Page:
In Chicago, south of Madison Ave. is White Sox territory. Growing up in Stickney, Ill., close to Midway Airport, Aaron Nieckula spent his childhood dealing with White Sox fans. As his friends were touting the credentials of Frank Thomas, Harold Baines and Carlton Fisk, Nieckula was the best ballplayer in town rooting for the enemy team.
"I grew up a Cubs guy, so I kind of grew up in the minority, in enemy or hostile territory," Nieckula said.
Now employed by the Oakland A's as manager of the Class A Kane County Cougars, Nieckula has an American League and a National League team. While Nieckula calls himself a "company guy," his heart has not so quickly forgotten his first love.
"I've gone to many a Cubs game throughout my life, and I still do with my wife," said the 32-year-old. "She's an avid Cubs fan, too."
On Tuesday, Nieckula will lead the Cougars into an unprecedented Minor League game at Wrigley Field against the Peoria Chiefs. While the game will notably be Peoria manager Ryne Sandberg's return to the Friendly Confines, and a chance for Cubs fans to see their Peoria affiliate, it will also be a chance for an Illinois lifer to live out his lifelong dream.
"I haven't really thought about it yet, haven't put it into perspective," he said. "It's Wrigley Field, it's the best ballpark in the Major Leagues. Biased opinion, of course, but it's how I feel."
After high school, Nieckula didn't stray too far from home, going to the University of Illinois in Champaign-Urbana. The A's picked him in the 22nd round of the 1998 First-Year Player Draft, which then began a five-year career in the Minor Leagues. Nieckula would reach Triple-A in 2002, but he would hang up the spikes following that season, before he could get a taste of the Major Leagues.
In 2004, "Nuke" -- as he has long been nicknamed -- received an exciting assignment in his first year as a hitting coach in the A's system: head back to Illinois. While, ultimately, the catcher says it is "absolutely" his dream to coach in the Major Leagues, coaching just miles from his former stomping grounds is a nice first step. It has allowed Nieckula, wife Renee and baby daughter Ariyana to make a home in Aurora, near Nieckula's family.
"That's another thing that's a blessing," he said. "I've taken full advantage of this opportunity in terms of spending time with friends and family, and time with my wife and now my daughter. To be home and sleep in your own bed, have your morning coffee on the porch, read the paper. Just to spend quality time with family and head out to the ballpark, it's a great situation."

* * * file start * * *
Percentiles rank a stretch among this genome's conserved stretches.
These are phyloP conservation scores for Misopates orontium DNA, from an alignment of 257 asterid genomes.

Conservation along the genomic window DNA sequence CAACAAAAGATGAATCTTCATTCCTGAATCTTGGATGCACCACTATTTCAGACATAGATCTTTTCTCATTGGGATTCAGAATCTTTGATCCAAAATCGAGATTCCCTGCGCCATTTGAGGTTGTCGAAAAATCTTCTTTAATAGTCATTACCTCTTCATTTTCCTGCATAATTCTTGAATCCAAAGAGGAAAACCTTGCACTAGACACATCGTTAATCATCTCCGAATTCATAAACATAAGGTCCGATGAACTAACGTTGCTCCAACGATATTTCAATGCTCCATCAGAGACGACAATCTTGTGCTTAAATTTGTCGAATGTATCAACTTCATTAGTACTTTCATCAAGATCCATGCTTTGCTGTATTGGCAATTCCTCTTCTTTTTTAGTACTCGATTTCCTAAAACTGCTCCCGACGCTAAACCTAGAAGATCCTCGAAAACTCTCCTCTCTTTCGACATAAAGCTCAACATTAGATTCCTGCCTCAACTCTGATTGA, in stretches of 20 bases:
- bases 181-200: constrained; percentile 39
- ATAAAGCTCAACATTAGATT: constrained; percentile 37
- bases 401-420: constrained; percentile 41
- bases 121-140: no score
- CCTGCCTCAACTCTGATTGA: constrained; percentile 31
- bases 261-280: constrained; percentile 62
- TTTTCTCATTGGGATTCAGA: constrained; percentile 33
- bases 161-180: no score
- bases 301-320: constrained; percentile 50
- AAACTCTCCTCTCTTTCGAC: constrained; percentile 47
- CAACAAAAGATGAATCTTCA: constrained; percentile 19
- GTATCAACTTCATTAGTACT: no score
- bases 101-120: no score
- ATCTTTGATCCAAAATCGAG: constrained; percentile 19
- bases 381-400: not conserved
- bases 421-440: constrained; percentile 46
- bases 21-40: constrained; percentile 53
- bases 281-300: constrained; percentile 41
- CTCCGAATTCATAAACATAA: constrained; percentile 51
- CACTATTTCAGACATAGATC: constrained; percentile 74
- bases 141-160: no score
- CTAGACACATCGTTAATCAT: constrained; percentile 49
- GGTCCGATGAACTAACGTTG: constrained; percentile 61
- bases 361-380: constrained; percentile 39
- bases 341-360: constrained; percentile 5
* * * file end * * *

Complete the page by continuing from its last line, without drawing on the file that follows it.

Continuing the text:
The manager will ask his wife to make a longer drive than usual on Tuesday, to join a crowd that will shatter the Midwest League's single-game attendance record in christening Wrigley Field as a Minor League stadium.
"To have the opportunity to play on Wrigley Field ... in a professional, albeit Minor League level, in front of however many fans show up, it's an exciting opportunity to manage or play."
Nieckula said it will be impossible to be in the dugout and not think about the historical significance of the event. He related it to the recent All-Star festivities in New York.
"It'll be like players or coaches going into Yankee Stadium, and all the history that's there. If you're a visiting player, I'm sure it can be overwhelming."
However, more than anything, it will be enjoyable for the young manager. His players praise the manager for being easy to relate to, but he says he won't be able to say much to them before the game in Wrigley to sum up the experience. Many of the Cougars hail from other parts of the country, so for the manager from Illinois, it's hard to tell who will regard the experience as more significant than him.
"Obviously, for some people, it might be a little more special than others, being a Chicago guy, growing up in the Chicagoland area," Nieckula said. "I'll do what I need to do and enjoy doing it."
As far as pregame pep talks, Nieckula doubts it will be necessary.
"I don't know if you can. You talk to them about it, but you let them go out there and enjoy the experience, see how they respond," he said. "You certainly don't want to get in the way of a positive experience."
Nieckula will wake up on Tuesday morning in the comfort of his Aurora home. He will have his coffee, read his newspaper and see his wife and daughter. The bus likely won't pass Stickney as they head to the North Side, but it will be on Nieckula's mind. The boy that was once chastised for his boyhood fandom will live out his dream on Tuesday, though he hopes it's just a sign of things to come.
"All these guys have dreams to play or coach at the big league level someday, so to have a taste of it while in the Minor League level, it's going to be a great experience."